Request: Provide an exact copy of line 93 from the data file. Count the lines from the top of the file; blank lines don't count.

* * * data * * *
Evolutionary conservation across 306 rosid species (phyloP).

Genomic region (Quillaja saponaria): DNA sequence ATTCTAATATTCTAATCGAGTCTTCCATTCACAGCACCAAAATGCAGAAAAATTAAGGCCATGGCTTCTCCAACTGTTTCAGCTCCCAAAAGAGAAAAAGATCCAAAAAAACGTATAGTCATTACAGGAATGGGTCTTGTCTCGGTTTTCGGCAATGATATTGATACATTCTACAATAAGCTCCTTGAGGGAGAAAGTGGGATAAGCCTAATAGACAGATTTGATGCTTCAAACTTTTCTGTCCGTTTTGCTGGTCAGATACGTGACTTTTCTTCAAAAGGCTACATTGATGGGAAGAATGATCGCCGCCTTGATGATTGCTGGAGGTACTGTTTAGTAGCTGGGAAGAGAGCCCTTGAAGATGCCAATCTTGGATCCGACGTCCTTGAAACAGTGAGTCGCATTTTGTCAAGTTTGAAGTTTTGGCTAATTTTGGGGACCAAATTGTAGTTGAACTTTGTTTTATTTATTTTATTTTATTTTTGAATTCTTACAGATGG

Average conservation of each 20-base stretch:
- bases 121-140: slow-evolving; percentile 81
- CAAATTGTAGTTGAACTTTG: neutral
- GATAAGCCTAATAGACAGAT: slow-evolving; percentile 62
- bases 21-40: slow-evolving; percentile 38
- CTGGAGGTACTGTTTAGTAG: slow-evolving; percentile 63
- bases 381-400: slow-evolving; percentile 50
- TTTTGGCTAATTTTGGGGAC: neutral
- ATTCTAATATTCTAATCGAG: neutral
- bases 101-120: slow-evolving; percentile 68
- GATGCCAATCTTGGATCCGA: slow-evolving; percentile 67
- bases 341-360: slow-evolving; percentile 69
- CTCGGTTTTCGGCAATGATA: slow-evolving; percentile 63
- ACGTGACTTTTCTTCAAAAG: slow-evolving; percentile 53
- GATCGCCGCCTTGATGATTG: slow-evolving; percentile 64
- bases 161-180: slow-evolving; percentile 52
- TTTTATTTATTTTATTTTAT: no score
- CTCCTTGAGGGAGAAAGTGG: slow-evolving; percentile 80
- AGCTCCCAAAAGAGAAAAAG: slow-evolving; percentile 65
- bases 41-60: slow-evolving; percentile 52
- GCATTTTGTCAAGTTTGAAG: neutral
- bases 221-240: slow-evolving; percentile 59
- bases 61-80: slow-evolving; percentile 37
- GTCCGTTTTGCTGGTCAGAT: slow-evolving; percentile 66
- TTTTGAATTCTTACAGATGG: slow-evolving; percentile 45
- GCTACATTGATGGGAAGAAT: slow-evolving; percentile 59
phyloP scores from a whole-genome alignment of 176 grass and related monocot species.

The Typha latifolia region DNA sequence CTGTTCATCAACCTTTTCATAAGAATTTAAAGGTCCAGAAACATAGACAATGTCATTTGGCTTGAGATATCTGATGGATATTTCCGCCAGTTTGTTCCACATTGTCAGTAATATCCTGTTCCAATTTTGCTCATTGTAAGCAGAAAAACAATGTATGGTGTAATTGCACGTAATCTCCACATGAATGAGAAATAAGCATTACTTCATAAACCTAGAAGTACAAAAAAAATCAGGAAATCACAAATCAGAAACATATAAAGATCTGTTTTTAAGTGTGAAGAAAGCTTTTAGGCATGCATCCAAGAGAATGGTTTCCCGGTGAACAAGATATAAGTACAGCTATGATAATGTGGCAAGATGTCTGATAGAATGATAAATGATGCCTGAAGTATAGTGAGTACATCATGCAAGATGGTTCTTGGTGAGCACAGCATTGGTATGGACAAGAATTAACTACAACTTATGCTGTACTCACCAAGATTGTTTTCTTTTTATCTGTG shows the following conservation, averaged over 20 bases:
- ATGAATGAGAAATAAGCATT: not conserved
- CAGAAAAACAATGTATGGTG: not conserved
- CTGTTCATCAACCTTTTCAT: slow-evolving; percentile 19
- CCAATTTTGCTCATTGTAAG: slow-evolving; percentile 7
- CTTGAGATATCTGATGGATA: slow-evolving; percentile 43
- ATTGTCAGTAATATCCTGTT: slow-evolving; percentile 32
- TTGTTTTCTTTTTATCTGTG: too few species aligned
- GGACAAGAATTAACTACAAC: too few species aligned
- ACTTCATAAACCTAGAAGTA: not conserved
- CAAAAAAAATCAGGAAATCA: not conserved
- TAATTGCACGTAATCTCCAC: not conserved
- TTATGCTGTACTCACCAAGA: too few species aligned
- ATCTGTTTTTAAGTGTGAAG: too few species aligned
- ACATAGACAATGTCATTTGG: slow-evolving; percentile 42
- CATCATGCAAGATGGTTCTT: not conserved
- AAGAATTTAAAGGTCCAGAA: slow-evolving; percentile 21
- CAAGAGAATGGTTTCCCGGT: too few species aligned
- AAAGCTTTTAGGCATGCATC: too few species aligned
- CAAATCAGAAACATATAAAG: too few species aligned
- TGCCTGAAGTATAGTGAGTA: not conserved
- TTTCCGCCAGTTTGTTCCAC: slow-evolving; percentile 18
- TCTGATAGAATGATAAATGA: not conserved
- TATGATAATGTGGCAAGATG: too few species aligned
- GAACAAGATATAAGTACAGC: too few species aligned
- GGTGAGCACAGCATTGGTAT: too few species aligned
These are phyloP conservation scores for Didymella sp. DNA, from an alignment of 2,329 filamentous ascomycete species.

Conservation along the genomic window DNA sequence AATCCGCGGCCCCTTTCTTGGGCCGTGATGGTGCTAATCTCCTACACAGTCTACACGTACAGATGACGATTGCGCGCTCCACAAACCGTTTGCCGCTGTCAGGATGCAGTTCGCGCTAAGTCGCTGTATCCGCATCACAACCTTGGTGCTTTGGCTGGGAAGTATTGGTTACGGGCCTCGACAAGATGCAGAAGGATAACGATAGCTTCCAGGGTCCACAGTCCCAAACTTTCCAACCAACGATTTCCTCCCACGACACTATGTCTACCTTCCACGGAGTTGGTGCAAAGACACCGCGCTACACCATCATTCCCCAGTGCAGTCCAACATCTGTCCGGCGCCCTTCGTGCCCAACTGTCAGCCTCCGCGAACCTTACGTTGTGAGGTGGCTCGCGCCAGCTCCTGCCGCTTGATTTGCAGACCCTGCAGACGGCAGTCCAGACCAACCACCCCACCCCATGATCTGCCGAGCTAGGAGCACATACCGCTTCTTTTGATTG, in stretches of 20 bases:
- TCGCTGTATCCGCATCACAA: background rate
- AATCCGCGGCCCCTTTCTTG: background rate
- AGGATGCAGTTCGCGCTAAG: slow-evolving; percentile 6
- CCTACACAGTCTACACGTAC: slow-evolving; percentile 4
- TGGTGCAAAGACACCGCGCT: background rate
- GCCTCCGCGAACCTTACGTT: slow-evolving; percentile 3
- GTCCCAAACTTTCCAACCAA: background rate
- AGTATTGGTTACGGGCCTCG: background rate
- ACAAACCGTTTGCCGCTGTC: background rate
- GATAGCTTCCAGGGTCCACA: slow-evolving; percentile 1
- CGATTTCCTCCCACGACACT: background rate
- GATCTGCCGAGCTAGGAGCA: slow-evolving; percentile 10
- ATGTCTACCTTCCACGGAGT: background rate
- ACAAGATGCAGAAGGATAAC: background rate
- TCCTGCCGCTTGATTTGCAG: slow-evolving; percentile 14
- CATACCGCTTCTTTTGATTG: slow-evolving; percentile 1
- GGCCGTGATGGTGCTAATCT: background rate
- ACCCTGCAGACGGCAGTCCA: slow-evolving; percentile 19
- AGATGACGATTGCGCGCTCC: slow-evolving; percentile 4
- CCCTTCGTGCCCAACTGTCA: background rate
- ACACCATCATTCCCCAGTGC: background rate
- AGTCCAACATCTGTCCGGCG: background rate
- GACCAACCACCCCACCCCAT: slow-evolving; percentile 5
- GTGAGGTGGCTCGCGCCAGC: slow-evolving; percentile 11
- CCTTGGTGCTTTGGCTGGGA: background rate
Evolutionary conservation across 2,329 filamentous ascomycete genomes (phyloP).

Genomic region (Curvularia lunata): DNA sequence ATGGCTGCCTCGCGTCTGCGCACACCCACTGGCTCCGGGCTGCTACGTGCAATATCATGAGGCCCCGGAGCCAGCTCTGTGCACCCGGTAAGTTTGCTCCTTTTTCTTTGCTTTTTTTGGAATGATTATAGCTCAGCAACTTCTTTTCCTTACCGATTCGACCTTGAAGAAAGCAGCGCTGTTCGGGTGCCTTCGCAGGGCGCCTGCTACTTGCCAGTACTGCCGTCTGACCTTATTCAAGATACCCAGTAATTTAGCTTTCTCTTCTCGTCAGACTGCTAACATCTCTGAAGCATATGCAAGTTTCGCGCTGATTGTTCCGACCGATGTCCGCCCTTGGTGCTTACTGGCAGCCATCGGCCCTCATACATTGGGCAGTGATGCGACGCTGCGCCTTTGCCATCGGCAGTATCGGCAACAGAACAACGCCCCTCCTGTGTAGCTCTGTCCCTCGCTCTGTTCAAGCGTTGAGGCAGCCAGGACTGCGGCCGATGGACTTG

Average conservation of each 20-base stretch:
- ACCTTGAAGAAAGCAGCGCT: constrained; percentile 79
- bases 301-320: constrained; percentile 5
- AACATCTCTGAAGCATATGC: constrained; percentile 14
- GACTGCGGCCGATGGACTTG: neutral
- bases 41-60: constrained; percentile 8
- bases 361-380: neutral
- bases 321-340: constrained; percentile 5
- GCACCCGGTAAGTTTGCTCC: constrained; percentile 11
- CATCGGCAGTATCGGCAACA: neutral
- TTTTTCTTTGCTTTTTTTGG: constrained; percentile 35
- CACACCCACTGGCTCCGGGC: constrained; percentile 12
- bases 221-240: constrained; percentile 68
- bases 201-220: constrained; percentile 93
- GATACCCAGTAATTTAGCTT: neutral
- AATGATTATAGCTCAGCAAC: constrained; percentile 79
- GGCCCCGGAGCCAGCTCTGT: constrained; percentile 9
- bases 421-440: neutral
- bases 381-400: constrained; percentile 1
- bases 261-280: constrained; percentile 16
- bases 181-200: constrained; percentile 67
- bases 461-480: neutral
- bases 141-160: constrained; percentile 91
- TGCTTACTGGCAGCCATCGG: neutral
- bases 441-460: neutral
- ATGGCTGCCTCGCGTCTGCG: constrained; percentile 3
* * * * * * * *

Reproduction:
- GCACCCGGTAAGTTTGCTCC: constrained; percentile 11